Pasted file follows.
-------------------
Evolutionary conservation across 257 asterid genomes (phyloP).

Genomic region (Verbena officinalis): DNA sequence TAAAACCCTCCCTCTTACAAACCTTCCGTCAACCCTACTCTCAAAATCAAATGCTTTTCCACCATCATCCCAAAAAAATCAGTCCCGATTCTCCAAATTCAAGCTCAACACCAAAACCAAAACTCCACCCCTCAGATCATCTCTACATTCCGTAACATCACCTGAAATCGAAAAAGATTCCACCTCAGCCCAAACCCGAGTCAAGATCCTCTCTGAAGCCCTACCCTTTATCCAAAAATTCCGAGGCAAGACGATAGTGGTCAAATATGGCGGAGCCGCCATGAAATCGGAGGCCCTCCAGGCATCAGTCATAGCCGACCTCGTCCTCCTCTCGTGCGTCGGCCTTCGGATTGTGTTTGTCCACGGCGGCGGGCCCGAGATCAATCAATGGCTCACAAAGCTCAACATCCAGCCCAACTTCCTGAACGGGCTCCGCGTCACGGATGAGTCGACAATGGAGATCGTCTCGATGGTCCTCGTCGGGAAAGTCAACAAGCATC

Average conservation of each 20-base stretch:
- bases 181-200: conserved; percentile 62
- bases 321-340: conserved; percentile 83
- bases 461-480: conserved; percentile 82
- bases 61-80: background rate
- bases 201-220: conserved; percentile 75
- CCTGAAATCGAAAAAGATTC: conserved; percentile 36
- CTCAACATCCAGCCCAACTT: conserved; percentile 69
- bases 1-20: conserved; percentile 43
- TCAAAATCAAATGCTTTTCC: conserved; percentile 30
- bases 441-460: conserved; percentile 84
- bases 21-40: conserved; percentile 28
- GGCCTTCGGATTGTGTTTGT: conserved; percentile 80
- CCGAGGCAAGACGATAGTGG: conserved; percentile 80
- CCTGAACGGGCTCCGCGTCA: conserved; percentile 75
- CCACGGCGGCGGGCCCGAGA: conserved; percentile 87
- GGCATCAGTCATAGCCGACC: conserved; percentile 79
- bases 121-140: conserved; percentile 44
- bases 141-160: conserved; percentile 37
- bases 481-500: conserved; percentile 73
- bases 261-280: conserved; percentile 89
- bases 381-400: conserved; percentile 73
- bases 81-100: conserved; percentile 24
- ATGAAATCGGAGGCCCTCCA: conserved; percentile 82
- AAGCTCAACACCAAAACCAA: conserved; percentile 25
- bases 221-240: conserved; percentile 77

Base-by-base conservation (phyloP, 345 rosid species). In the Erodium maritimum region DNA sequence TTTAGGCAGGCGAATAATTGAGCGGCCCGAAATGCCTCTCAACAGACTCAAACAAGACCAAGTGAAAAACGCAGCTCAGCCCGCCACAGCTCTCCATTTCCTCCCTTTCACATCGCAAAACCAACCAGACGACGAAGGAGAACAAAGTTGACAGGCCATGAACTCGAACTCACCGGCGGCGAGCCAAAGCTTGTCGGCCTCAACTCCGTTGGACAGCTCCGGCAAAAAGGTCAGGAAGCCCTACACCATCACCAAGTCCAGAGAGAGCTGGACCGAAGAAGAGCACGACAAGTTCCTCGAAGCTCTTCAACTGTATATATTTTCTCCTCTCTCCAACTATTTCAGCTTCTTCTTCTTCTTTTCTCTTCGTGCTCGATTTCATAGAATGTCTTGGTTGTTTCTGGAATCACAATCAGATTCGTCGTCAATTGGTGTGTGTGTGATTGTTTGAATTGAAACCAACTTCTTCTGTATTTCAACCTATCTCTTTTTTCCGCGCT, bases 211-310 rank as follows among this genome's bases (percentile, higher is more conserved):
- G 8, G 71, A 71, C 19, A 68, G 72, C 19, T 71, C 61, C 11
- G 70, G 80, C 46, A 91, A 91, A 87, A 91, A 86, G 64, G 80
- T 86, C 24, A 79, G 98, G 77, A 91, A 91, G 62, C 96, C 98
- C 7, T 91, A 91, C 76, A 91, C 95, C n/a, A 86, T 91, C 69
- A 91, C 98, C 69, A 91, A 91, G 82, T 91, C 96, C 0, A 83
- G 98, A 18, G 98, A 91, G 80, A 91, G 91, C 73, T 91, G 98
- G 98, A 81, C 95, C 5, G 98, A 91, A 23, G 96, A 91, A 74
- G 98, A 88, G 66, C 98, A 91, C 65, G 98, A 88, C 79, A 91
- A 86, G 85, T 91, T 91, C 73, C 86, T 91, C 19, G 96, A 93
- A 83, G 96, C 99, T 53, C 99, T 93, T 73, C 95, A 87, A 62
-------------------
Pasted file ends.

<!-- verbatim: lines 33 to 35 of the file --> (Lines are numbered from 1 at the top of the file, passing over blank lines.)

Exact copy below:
- C 7, T 91, A 91, C 76, A 91, C 95, C n/a, A 86, T 91, C 69
- A 91, C 98, C 69, A 91, A 91, G 82, T 91, C 96, C 0, A 83
- G 98, A 18, G 98, A 91, G 80, A 91, G 91, C 73, T 91, G 98